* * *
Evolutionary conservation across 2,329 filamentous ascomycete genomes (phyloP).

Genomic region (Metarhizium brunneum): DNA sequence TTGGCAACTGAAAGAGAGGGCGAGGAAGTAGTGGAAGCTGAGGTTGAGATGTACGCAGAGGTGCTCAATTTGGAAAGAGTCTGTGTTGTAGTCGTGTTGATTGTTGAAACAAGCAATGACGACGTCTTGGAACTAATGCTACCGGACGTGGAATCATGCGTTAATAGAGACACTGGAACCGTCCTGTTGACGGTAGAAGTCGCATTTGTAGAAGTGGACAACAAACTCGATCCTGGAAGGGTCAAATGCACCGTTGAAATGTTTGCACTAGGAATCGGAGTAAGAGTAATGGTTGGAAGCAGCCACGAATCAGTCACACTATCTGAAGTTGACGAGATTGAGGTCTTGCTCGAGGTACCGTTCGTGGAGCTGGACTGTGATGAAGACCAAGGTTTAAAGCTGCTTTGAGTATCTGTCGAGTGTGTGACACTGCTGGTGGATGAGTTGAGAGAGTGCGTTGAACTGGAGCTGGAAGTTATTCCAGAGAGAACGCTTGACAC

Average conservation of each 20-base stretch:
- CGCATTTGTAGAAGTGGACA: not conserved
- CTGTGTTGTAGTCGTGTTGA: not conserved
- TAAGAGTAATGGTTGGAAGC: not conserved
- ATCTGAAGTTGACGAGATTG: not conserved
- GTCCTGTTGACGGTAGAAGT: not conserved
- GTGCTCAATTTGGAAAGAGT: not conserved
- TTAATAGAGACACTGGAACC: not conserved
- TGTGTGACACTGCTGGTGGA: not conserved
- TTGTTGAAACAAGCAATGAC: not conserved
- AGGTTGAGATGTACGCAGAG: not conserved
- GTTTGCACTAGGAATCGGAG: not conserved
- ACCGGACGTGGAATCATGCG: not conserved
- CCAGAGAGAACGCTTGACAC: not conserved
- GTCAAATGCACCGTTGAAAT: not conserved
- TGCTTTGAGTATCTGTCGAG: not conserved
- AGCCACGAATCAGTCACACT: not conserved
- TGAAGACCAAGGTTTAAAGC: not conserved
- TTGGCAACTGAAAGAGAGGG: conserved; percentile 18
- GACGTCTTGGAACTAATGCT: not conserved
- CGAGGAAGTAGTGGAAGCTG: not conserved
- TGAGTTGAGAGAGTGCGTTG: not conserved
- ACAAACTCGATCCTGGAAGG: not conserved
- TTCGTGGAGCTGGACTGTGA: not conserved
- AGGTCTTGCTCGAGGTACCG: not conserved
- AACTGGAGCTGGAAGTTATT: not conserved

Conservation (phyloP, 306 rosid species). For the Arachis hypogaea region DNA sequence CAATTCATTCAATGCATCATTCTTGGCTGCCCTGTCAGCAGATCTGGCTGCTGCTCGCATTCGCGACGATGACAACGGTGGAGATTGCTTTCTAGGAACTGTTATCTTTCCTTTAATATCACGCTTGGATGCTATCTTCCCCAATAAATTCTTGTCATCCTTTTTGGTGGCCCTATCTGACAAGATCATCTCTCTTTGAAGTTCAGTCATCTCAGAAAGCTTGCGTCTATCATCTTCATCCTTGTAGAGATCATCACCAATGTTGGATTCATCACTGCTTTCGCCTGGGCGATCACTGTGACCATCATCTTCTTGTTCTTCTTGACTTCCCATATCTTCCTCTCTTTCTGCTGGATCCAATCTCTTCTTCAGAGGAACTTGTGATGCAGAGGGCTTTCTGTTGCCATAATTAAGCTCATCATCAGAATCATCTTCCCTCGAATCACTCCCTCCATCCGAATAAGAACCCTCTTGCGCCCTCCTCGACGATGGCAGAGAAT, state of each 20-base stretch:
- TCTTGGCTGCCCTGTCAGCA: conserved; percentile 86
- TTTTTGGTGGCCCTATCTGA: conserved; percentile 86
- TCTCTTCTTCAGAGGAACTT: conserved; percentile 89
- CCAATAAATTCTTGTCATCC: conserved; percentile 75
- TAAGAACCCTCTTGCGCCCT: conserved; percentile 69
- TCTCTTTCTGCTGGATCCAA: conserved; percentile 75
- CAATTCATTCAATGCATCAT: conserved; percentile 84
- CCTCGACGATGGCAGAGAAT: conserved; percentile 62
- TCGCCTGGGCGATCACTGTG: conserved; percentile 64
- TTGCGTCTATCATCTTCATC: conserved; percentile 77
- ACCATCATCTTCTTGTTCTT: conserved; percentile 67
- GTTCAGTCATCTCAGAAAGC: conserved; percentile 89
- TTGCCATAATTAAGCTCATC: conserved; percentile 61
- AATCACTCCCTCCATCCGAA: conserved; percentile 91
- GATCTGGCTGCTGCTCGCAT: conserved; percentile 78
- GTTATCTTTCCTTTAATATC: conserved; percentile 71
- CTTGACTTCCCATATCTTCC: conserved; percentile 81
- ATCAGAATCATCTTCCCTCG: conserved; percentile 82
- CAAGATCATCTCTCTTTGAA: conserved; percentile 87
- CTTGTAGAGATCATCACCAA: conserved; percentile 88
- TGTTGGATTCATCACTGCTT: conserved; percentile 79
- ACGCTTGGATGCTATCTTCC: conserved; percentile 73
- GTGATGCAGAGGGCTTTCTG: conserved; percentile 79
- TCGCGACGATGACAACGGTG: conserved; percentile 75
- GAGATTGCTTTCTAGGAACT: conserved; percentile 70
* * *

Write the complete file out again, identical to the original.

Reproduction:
Evolutionary conservation across 2,329 filamentous ascomycete genomes (phyloP).

Genomic region (Metarhizium brunneum): DNA sequence TTGGCAACTGAAAGAGAGGGCGAGGAAGTAGTGGAAGCTGAGGTTGAGATGTACGCAGAGGTGCTCAATTTGGAAAGAGTCTGTGTTGTAGTCGTGTTGATTGTTGAAACAAGCAATGACGACGTCTTGGAACTAATGCTACCGGACGTGGAATCATGCGTTAATAGAGACACTGGAACCGTCCTGTTGACGGTAGAAGTCGCATTTGTAGAAGTGGACAACAAACTCGATCCTGGAAGGGTCAAATGCACCGTTGAAATGTTTGCACTAGGAATCGGAGTAAGAGTAATGGTTGGAAGCAGCCACGAATCAGTCACACTATCTGAAGTTGACGAGATTGAGGTCTTGCTCGAGGTACCGTTCGTGGAGCTGGACTGTGATGAAGACCAAGGTTTAAAGCTGCTTTGAGTATCTGTCGAGTGTGTGACACTGCTGGTGGATGAGTTGAGAGAGTGCGTTGAACTGGAGCTGGAAGTTATTCCAGAGAGAACGCTTGACAC

Average conservation of each 20-base stretch:
- CGCATTTGTAGAAGTGGACA: not conserved
- CTGTGTTGTAGTCGTGTTGA: not conserved
- TAAGAGTAATGGTTGGAAGC: not conserved
- ATCTGAAGTTGACGAGATTG: not conserved
- GTCCTGTTGACGGTAGAAGT: not conserved
- GTGCTCAATTTGGAAAGAGT: not conserved
- TTAATAGAGACACTGGAACC: not conserved
- TGTGTGACACTGCTGGTGGA: not conserved
- TTGTTGAAACAAGCAATGAC: not conserved
- AGGTTGAGATGTACGCAGAG: not conserved
- GTTTGCACTAGGAATCGGAG: not conserved
- ACCGGACGTGGAATCATGCG: not conserved
- CCAGAGAGAACGCTTGACAC: not conserved
- GTCAAATGCACCGTTGAAAT: not conserved
- TGCTTTGAGTATCTGTCGAG: not conserved
- AGCCACGAATCAGTCACACT: not conserved
- TGAAGACCAAGGTTTAAAGC: not conserved
- TTGGCAACTGAAAGAGAGGG: conserved; percentile 18
- GACGTCTTGGAACTAATGCT: not conserved
- CGAGGAAGTAGTGGAAGCTG: not conserved
- TGAGTTGAGAGAGTGCGTTG: not conserved
- ACAAACTCGATCCTGGAAGG: not conserved
- TTCGTGGAGCTGGACTGTGA: not conserved
- AGGTCTTGCTCGAGGTACCG: not conserved
- AACTGGAGCTGGAAGTTATT: not conserved

Conservation (phyloP, 306 rosid species). For the Arachis hypogaea region DNA sequence CAATTCATTCAATGCATCATTCTTGGCTGCCCTGTCAGCAGATCTGGCTGCTGCTCGCATTCGCGACGATGACAACGGTGGAGATTGCTTTCTAGGAACTGTTATCTTTCCTTTAATATCACGCTTGGATGCTATCTTCCCCAATAAATTCTTGTCATCCTTTTTGGTGGCCCTATCTGACAAGATCATCTCTCTTTGAAGTTCAGTCATCTCAGAAAGCTTGCGTCTATCATCTTCATCCTTGTAGAGATCATCACCAATGTTGGATTCATCACTGCTTTCGCCTGGGCGATCACTGTGACCATCATCTTCTTGTTCTTCTTGACTTCCCATATCTTCCTCTCTTTCTGCTGGATCCAATCTCTTCTTCAGAGGAACTTGTGATGCAGAGGGCTTTCTGTTGCCATAATTAAGCTCATCATCAGAATCATCTTCCCTCGAATCACTCCCTCCATCCGAATAAGAACCCTCTTGCGCCCTCCTCGACGATGGCAGAGAAT, state of each 20-base stretch:
- TCTTGGCTGCCCTGTCAGCA: conserved; percentile 86
- TTTTTGGTGGCCCTATCTGA: conserved; percentile 86
- TCTCTTCTTCAGAGGAACTT: conserved; percentile 89
- CCAATAAATTCTTGTCATCC: conserved; percentile 75
- TAAGAACCCTCTTGCGCCCT: conserved; percentile 69
- TCTCTTTCTGCTGGATCCAA: conserved; percentile 75
- CAATTCATTCAATGCATCAT: conserved; percentile 84
- CCTCGACGATGGCAGAGAAT: conserved; percentile 62
- TCGCCTGGGCGATCACTGTG: conserved; percentile 64
- TTGCGTCTATCATCTTCATC: conserved; percentile 77
- ACCATCATCTTCTTGTTCTT: conserved; percentile 67
- GTTCAGTCATCTCAGAAAGC: conserved; percentile 89
- TTGCCATAATTAAGCTCATC: conserved; percentile 61
- AATCACTCCCTCCATCCGAA: conserved; percentile 91
- GATCTGGCTGCTGCTCGCAT: conserved; percentile 78
- GTTATCTTTCCTTTAATATC: conserved; percentile 71
- CTTGACTTCCCATATCTTCC: conserved; percentile 81
- ATCAGAATCATCTTCCCTCG: conserved; percentile 82
- CAAGATCATCTCTCTTTGAA: conserved; percentile 87
- CTTGTAGAGATCATCACCAA: conserved; percentile 88
- TGTTGGATTCATCACTGCTT: conserved; percentile 79
- ACGCTTGGATGCTATCTTCC: conserved; percentile 73
- GTGATGCAGAGGGCTTTCTG: conserved; percentile 79
- TCGCGACGATGACAACGGTG: conserved; percentile 75
- GAGATTGCTTTCTAGGAACT: conserved; percentile 70